A week hiking trip to the High Uintas Wilderness Area can be accomplished with a few days of planning. As a young kid and as a teenager we did a lot of backpacking trips in the High Uintas with my Dad. Then as a father I took my son on hiking trips in the High Unitas. He accused me of trying to take him to all the same places my father took me. That wasn't my intent, I was just going to places I knew and loved.

The Journey

This expedition is not one of those spontaneous trips. Obviously, a lot of planning and work is going into making this a successful expedition. Recently we have been working on a mountain biking trail. The trail does have a destination, but it is the journey that makes the trail worth riding. The South Pole Epic has a very specific destination, but really it is about the journey to get there. The planning and the execution is what will make this a memorable event, more so than the final destination.

Saturday, April 6, 2013

Do, or Do Not. There is No Try!

As I have been writing and talking about The South Pole Epic I typically talk about how I will do this not now I will attempt to do this. This is intentional. Biking across Antarctica is going to be extremely challenging, not only physically, but also mentally, and emotionally. I need to train for all aspects of the expedition.

Physical Training

The first time I did a 200 mile one day bike ride, I trained all summer for the event. A 100 mile one day mountain bike ride is harder that a 200 mile road bike ride. I have trained for several of those. However, I have gotten to the point that I no longer train for 200 mile road bike, or 100 mile mountain bike rides. I can just hop on the bike and go for that distance. Riding to the South Pole however, is different. I am training for  the South Pole expedition. The sad thing is conditioning is lost quite quickly, so the more intense part of my training will be in the Fall as I get ready for repeated days of being on the bike all day.

Endurance in full sail c. 1915

Mental/Skills Training

There are a lot of things I have to know to complete this expedition. Some of that knowledge comes from life long experiences of outdoor living and winter camping. However this expedition requires extra training. Fortunately I have some great resources available. There is no way I could accomplish this without the Antarctic Logistics and Expeditions. We are also planning other training for polar travel. I'll give more detail on this as things develop.

Emotional Training

And now the real point of this blog entry. When trying to decided whether or not to do this expedition I read the blogs from other explorers. One of the amazing expeditions last season was that of Aaron Lisdau. I believe he set the record for the longest time to cross Antarctica to the South Pole by ski. When I finally decided that I would do this, I decided I wanted to be like Aaron. I want to have an attitude that I will complete this expedition. I fear that talking of the possibility of failure makes it easier to quit. Yes, there is a possibility that we don't succeed in our expedition to the South Pole. However, I think the expedition will be amazing no matter the outcome. One of the amazing stories of Antarctic expeditions is that of Shackleton's "failed" expedition.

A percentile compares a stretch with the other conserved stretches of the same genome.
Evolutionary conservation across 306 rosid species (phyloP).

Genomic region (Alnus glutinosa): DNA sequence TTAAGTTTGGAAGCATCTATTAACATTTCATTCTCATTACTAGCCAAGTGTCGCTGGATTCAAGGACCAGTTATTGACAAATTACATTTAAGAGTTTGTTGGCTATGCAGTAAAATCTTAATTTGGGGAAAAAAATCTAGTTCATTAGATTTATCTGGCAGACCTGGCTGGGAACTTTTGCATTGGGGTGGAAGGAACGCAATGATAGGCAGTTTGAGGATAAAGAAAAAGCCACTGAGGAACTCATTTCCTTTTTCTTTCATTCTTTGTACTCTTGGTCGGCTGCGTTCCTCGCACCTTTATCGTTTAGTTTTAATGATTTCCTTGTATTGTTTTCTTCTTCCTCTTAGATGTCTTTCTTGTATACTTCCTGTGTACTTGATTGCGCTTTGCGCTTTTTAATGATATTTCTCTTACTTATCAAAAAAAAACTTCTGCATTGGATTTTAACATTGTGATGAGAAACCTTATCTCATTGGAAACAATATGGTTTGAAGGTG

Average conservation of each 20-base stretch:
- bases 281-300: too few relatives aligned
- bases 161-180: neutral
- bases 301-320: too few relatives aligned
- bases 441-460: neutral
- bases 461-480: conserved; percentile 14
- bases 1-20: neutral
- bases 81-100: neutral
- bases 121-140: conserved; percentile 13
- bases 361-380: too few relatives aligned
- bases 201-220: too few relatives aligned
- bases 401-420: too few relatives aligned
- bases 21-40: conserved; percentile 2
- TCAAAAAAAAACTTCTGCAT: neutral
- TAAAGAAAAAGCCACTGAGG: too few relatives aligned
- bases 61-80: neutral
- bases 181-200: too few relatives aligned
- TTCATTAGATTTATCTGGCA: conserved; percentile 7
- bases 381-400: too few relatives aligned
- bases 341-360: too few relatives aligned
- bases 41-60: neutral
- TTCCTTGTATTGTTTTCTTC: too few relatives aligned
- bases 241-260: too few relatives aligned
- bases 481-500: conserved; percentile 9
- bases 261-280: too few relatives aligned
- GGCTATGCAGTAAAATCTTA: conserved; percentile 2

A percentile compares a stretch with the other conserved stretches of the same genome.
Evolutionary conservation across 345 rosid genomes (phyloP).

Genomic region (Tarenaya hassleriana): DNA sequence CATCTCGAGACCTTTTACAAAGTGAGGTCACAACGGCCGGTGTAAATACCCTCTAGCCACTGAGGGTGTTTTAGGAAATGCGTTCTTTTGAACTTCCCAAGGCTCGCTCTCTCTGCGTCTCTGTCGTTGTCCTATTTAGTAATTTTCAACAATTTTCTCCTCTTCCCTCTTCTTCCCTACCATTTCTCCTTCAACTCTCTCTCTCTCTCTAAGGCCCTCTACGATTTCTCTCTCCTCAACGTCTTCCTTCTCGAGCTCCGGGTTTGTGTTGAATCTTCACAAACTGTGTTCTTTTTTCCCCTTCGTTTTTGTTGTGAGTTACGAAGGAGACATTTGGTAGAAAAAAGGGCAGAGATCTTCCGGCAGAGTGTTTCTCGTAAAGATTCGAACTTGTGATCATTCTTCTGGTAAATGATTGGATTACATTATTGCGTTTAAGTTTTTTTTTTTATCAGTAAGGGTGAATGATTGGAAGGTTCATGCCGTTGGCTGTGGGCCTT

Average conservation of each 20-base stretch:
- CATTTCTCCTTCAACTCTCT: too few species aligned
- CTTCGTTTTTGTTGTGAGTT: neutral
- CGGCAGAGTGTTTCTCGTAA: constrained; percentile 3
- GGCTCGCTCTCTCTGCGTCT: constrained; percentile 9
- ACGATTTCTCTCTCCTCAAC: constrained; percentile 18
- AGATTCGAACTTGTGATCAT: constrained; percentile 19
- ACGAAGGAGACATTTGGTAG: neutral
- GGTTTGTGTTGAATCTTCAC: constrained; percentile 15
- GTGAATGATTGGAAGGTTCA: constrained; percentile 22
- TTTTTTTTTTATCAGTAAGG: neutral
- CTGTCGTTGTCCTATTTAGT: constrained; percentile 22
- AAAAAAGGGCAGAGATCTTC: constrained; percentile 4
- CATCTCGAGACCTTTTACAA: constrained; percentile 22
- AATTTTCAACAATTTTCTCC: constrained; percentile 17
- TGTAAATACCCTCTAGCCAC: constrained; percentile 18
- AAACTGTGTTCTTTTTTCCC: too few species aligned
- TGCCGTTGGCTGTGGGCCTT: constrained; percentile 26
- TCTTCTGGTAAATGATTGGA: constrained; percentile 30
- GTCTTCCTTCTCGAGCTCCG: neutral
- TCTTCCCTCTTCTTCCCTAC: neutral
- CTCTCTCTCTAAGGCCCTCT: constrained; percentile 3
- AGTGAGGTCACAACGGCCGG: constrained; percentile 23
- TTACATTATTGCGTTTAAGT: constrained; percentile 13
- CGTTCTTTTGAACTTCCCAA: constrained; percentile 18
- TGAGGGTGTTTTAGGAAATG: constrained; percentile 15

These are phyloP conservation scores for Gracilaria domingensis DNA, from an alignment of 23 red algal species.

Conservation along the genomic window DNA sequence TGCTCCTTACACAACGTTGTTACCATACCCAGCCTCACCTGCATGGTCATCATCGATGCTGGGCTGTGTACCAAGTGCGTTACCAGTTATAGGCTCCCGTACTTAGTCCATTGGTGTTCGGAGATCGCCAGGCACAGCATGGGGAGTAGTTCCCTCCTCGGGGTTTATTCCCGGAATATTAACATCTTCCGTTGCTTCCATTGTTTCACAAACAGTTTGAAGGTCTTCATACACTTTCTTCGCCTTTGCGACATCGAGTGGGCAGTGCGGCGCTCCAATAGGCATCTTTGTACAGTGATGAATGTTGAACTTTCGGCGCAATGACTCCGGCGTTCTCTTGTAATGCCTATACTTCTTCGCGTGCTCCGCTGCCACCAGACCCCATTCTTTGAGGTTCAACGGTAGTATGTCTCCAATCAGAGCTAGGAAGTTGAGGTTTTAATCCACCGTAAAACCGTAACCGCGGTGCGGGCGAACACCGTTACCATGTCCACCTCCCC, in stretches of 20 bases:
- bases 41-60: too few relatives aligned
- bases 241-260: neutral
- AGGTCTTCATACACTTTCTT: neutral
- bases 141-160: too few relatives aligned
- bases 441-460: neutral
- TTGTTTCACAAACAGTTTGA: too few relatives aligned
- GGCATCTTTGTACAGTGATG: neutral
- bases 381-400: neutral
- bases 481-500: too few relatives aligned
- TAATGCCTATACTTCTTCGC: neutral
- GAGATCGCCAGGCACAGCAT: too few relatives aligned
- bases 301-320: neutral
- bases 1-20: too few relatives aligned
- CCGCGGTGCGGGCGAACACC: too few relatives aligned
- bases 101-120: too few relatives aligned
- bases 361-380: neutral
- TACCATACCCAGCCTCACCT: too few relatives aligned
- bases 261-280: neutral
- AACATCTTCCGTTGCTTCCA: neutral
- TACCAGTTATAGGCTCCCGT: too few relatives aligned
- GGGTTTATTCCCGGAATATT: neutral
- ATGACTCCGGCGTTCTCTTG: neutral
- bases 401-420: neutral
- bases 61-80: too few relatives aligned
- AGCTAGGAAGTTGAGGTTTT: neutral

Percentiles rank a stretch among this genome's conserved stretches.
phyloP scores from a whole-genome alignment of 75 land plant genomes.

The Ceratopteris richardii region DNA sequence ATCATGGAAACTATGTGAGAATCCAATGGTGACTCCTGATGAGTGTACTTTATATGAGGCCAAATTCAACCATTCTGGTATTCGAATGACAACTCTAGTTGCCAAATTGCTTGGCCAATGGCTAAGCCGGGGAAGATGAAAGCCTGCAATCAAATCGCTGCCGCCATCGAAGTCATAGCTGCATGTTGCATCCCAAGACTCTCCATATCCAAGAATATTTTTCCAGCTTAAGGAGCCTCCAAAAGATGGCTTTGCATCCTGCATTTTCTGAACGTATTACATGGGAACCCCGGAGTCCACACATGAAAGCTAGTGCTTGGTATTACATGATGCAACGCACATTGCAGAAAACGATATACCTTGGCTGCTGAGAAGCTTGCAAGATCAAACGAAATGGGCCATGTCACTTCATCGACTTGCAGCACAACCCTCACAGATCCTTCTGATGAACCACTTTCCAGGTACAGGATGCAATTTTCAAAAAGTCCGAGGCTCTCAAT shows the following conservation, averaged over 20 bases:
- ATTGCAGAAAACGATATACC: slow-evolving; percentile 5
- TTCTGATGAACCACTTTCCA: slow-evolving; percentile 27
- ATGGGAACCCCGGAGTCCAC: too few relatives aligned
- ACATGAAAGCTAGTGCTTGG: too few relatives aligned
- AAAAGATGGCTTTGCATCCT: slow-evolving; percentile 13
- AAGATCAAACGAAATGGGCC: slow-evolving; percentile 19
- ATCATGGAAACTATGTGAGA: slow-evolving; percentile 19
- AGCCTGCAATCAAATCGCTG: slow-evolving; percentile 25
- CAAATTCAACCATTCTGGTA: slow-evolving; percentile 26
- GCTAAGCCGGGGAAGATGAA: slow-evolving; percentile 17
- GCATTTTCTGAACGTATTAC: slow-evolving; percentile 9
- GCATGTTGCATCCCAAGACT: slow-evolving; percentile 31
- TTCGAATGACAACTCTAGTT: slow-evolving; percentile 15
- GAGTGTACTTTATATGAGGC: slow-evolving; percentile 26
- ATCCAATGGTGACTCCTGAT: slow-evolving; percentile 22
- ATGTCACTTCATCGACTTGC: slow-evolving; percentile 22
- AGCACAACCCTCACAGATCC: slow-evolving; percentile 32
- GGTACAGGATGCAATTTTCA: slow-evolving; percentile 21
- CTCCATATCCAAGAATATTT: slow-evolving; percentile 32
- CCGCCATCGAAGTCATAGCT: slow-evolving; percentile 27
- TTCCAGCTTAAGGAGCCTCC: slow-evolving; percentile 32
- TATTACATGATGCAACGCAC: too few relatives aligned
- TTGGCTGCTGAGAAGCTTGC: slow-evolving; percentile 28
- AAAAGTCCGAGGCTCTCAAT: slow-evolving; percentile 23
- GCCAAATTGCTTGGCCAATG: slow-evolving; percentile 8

A Mind Game

One of my faults is that I don't know when to quit. When it comes to this expedition I believe that fault becomes and advantage. However, my normal tendency to continue in spite of the conditions may not be enough. So, I am playing a bit of a mind game with myself. I am intentionally building an attitude of continuing as long as even the remotest possibility of success still exists. Quitting just can not be an option. So I am fostering in myself the belief that I will succeed. There will be some who will say the challenge is too hard, that for some reason I am not worthy of such an expedition. That is fine, they can believe what they want, but I must believe that I will complete the expedition.

Tuesday, April 2, 2013

Other Training

I get asked a lot about what I do to train for this expedition. There are obvious things like training for the physical work, training for the cold, and training for hazards like crevasses.

But there are other less obvious things I've been doing for training. One is writing in me journal. I don't have very good hand writing. But I want a good journal of the expedition. I have been working on my writing and journal keeping skills. Today I decided to switch from pen to pencil. Ink may not work well in the super cold of the Antarctic.

Monday, April 1, 2013

Frozen Desert

Antarctic is the largest desert in the world. It gets, on average, 6.5" of precipitation per year. At the South Pole it only gets 2 inches per year. The driest place on earth is the dry valleys of Antarctica which get no precipitation. These valleys are the closest thing on earth to Mars. My father's friend died here while doing research to detect life on Mars.The unique conditions in the Dry Valleys are caused, in part, by katabatic winds; these occur when cold, dense air is pulled downhill by the force of gravity. The winds can reach speeds of 200 mph evaporating all water, ice and snow.
Image Credit: NASA/GSFC/METI/ERSDAC/JAROS, and U.S./Japan ASTER Science Team

In a huge twist of irony, the ice of Antarctica has 70% of the worlds fresh water. This will be far different from the hot desert  trips on the White Rim and Kokopelli Trails. On those trips we had to bring all the water we would use with us. On the South Pole Epic we will melt ice to get the water we need.